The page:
Camden People’s Theatre
Reviewed – 21st June 2018
“troubled by needless montage sequences and audience participation that add little to proceedings”
In a time in which news coverage surrounding ‘alternative facts’ and ‘fake news’, Moliere’s Le Misanthrope holds an obvious appeal. The desire of a single person to speak truth in an age in which lies are dominant burns as brightly as when written. Revived here at the Camden People’s Theatre, the transference of the play to a modern newsroom both aids and restricts the play’s appeal.
Relocated to the modern day, we follow Alceste, a popular news anchor. He despises the flattery in society, and prefers to speak bluntly. However, he is in love Celeste, who uses her fame to spread as much gossip as possible. Alceste’s journey to win his love and correct the society around him will see him very much swimming against the tide.
The script itself is well adapted, performed through rhyming couplets that lend the dialogue a natural rhythm. Interestingly, the company are performing the show alternatively across the run in both English and French. It is striking to see how relevant Moliere proves to be to today’s world, with links to the Donald Trumps’ and the Loose Women of the world coming all too easily.
Alongside playing Alceste, star David Furlong also directs the play. He is complimented by a fascinating video design that links the play to social media. While generally smooth, it is a shame that the production can lack pace, and is troubled by needless montage sequences and audience participation that add little to proceedings. Also, while generally well performed, the running time does in extended periods struggle for laughs.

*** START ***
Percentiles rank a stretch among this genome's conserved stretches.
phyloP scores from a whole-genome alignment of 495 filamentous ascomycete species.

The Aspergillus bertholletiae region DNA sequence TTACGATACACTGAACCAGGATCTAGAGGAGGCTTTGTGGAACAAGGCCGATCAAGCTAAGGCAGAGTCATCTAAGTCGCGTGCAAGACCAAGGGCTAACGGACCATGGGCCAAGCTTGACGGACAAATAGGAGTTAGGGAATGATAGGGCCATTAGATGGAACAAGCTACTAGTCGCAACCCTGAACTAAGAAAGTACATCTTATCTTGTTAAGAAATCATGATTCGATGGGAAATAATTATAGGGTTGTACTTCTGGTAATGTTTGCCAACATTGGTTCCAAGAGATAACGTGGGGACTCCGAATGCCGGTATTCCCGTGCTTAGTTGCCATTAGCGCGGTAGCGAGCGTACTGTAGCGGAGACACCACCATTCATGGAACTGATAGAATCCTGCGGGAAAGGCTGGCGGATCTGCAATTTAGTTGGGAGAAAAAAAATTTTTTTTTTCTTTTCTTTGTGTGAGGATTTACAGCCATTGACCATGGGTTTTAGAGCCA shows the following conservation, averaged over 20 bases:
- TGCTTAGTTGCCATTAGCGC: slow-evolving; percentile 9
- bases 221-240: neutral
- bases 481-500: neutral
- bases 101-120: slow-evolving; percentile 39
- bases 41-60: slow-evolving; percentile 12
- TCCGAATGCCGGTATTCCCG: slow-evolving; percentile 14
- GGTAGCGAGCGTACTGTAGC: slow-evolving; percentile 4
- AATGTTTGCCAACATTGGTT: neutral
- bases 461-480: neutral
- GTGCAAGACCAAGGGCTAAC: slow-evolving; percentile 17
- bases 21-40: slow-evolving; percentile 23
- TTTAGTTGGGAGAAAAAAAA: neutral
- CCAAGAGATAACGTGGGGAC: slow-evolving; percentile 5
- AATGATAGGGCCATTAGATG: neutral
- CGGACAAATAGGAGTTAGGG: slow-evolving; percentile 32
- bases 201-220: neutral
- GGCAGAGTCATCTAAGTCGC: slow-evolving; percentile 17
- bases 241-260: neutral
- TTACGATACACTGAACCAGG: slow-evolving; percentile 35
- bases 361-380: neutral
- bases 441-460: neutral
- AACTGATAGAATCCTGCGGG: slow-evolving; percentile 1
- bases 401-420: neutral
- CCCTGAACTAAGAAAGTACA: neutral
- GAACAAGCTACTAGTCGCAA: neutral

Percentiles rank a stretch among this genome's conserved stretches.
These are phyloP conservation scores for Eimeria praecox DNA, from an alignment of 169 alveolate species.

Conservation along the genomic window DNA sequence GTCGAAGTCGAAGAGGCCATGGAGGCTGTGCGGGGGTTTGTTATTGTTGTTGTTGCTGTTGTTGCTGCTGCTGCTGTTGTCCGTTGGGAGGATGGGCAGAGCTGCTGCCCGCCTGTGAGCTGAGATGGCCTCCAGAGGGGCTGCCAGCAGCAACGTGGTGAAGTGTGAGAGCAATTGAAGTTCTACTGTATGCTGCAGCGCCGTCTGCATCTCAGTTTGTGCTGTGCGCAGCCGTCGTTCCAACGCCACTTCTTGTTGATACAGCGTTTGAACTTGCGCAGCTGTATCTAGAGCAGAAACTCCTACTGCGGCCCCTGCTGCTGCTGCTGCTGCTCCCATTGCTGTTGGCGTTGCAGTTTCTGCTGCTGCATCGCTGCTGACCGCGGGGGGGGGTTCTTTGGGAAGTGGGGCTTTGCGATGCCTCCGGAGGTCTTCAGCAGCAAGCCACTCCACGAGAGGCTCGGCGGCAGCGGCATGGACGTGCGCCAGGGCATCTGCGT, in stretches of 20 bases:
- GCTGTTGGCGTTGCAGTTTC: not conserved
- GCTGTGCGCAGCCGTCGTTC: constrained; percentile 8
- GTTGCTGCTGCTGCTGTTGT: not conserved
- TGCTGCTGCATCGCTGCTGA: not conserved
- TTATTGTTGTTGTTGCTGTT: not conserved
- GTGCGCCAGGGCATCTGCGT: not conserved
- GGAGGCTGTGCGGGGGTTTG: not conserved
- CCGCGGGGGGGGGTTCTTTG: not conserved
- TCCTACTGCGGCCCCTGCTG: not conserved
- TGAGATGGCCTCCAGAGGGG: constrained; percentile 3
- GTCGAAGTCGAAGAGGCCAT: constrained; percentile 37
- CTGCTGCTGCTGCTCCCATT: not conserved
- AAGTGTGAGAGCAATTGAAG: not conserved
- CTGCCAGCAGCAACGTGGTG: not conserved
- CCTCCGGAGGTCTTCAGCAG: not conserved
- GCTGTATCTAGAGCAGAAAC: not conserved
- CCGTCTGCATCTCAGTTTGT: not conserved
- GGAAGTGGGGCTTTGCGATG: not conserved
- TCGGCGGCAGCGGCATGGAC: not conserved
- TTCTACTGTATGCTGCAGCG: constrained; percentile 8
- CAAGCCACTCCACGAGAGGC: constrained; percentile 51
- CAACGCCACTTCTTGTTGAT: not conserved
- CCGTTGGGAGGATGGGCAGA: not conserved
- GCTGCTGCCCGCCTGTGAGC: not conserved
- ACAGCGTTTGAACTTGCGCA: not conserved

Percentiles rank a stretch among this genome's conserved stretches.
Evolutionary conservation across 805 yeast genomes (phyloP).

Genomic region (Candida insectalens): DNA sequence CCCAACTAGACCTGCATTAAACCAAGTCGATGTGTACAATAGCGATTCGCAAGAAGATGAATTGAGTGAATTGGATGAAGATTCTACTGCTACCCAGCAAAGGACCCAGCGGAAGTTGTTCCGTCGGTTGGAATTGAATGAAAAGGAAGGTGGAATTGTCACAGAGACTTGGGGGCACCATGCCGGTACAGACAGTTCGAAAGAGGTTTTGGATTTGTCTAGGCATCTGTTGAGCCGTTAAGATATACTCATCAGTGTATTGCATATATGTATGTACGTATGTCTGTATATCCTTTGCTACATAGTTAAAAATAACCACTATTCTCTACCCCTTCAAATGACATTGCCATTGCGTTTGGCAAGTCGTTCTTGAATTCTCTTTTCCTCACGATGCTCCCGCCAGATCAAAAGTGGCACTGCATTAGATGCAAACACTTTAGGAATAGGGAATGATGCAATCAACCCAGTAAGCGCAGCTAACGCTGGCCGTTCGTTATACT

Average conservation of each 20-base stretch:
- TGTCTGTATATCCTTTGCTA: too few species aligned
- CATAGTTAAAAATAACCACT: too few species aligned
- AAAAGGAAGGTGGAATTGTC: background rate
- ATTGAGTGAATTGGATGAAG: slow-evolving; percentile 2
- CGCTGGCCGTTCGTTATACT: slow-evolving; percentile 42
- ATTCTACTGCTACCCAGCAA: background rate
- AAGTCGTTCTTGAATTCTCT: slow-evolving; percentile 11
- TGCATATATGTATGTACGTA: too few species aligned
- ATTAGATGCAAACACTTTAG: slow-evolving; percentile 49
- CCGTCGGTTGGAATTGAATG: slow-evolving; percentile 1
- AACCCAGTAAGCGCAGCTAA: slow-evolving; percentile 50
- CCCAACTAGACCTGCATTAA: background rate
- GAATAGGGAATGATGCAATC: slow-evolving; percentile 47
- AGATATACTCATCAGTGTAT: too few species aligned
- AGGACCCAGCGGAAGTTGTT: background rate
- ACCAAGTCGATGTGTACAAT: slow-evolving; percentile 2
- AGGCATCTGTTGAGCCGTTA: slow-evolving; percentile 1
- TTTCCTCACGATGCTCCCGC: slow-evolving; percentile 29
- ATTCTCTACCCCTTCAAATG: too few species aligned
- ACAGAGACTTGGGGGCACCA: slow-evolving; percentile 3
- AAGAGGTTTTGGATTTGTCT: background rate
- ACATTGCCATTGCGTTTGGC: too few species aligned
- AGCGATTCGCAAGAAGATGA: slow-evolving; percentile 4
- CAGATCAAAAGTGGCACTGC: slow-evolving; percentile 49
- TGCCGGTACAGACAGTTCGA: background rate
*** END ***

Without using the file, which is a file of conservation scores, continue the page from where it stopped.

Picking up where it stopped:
Surrounding Furlong is a strong ensemble cast. Anoushka Rava captures the vapid nature of her character. Many highlights come from Leo Elso’s Oronte, a sensitive soul that takes every chance to indulge in his artistry. Furlong himself, while undertaking a tremendous task in starring and directing this production, doesn’t seem to really hate enough. It may be due to his nature that even in his most hatefully intended rants, he still comes across as quite pleasant.
While interesting to see, Moliere’s text does in this performance really cry out for unleashing. You leave wanting more precision, raised stakes and the changed setting works better for some aspects than others. Overall then, a fascinating bi-language project from Exchange Theatre that while holding much promise, at this stage doesn’t quite hit the height of its ambitions.
Reviewed by Callum McCartney
Photography by Anais Le Pape
Camden People’s Theatre
Other Moliere directed by David Furlong